Workshops are about an hour long. Attendance is free and open to all members of the HMS/HSDM community. Familiarity with the General Records Schedule (GRS) is helpful but not required. Registration is encouraged to insure sufficient space for all participants. To register, email us at arm@hms.harvard.edu.

March 8, 2016 – Ill Composed: Sickness, Gender, and Belief in Early Modern England

By , March 7, 2016

The Archives for Women in Medicine, a program of the Francis A. Countway Library of Medicine’s Center for the History of Medicine, presents:

Ill Composed: Sickness, Gender, and Belief in Early Modern England

IllComposedOlivia Weisser, Ph.D.: Assistant Professor of History, University of Massachusetts Boston

Olivia Weisser is Assistant Professor of History at the University of Massachusetts Boston. She earned a PhD in the History of Medicine from Johns Hopkins University and specializes in the history of the body, gender, and sexuality in the seventeenth and eighteenth centuries. Her talk is based on her first book, Ill Composed (Yale Press, 2015), which explores health and healing in early modern England from the patient’s point of view.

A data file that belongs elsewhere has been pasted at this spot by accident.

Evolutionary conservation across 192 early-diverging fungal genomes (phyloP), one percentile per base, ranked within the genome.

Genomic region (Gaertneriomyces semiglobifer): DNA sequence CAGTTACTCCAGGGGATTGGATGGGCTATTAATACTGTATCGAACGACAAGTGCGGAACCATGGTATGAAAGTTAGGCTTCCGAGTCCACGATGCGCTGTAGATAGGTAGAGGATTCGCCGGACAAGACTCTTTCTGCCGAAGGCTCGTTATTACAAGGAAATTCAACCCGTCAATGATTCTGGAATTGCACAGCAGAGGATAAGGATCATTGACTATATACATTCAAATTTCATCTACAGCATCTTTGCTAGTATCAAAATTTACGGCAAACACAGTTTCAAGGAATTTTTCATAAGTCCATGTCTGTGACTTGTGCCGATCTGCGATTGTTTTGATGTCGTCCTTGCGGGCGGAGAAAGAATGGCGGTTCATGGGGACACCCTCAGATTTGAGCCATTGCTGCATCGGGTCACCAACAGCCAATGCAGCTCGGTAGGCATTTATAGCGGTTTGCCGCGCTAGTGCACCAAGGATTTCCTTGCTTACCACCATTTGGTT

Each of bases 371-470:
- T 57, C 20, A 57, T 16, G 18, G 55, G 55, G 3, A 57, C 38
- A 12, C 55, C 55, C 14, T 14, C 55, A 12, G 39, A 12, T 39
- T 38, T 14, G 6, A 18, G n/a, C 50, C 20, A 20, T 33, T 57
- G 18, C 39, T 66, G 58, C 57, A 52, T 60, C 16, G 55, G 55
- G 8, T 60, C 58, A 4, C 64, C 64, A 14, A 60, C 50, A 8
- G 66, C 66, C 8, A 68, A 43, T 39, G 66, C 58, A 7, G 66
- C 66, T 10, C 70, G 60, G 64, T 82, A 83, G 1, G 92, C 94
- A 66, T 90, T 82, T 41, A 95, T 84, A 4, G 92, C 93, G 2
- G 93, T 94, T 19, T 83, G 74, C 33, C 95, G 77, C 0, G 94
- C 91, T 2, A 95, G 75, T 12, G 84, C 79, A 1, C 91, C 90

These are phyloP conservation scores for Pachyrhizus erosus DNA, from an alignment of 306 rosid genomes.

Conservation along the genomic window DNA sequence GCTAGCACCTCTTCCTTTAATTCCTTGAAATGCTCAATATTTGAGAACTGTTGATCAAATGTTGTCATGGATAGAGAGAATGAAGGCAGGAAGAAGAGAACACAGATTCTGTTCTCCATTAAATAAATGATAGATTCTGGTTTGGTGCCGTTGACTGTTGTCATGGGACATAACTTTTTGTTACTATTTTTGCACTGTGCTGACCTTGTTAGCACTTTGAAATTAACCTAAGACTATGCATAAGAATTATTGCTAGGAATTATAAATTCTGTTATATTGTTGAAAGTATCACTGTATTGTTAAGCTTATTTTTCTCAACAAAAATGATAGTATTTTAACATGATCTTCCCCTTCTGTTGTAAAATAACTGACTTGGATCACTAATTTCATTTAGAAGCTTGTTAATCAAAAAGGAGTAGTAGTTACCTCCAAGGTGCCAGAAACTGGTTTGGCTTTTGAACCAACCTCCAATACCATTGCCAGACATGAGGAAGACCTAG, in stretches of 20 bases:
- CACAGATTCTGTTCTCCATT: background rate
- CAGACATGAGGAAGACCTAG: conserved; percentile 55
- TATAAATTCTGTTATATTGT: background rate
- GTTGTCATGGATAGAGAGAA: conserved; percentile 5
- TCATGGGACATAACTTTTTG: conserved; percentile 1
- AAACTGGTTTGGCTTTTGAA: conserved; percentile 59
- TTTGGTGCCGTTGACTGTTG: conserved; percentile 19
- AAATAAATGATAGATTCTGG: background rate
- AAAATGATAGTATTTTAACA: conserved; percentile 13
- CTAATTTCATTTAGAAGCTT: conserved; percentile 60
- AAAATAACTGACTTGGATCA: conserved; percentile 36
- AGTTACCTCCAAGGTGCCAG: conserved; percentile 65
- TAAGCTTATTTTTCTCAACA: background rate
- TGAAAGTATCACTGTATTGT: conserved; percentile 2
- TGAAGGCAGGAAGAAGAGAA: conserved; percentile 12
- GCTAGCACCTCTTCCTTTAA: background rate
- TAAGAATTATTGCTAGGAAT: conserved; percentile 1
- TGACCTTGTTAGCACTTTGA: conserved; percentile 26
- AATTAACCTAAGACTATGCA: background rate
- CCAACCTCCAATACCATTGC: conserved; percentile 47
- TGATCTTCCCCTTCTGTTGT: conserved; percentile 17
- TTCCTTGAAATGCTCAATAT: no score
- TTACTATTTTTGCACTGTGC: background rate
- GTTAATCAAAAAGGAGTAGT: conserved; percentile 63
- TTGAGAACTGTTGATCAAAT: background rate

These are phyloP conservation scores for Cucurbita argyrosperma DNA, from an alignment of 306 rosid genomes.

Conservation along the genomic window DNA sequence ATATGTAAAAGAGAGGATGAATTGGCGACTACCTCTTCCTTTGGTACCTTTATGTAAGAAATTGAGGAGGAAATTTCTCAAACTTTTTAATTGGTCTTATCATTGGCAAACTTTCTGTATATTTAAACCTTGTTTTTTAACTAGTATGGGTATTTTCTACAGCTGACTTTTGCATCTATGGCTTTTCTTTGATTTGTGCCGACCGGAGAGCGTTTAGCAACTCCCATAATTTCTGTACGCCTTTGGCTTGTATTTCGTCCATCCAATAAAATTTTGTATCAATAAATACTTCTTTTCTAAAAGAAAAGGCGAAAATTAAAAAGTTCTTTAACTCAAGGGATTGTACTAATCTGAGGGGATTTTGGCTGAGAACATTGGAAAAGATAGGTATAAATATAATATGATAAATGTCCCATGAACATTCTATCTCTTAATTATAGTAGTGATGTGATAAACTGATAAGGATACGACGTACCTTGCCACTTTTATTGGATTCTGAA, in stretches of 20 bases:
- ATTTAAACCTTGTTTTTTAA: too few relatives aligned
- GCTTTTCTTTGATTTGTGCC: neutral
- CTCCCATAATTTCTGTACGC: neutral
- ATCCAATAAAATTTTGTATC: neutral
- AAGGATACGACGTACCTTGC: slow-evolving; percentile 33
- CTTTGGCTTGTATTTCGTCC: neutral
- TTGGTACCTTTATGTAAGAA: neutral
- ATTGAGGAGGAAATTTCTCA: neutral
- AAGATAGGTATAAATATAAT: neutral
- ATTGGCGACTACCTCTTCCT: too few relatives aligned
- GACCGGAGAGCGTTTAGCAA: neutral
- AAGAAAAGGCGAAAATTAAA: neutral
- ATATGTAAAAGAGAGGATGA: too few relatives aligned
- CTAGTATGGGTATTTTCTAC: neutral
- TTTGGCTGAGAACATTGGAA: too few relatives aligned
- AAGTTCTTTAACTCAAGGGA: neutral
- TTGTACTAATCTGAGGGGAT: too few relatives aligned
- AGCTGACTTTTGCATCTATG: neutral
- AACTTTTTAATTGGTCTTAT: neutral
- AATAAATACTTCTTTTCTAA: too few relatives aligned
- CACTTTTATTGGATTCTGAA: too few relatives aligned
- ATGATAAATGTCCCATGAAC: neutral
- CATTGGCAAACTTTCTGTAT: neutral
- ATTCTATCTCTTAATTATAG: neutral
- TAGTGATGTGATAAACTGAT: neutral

Tuesday, March 8, 2016
6:00pm

Reception begins at 5:30pm.

Minot Room, fifth floor
Countway Library of Medicine
Harvard Medical School
10 Shattuck Street, Boston MA 02115

Free and open to the public.

Registration is required. To register, use our online registration form or email us at ContactChom@hms.harvard.edu.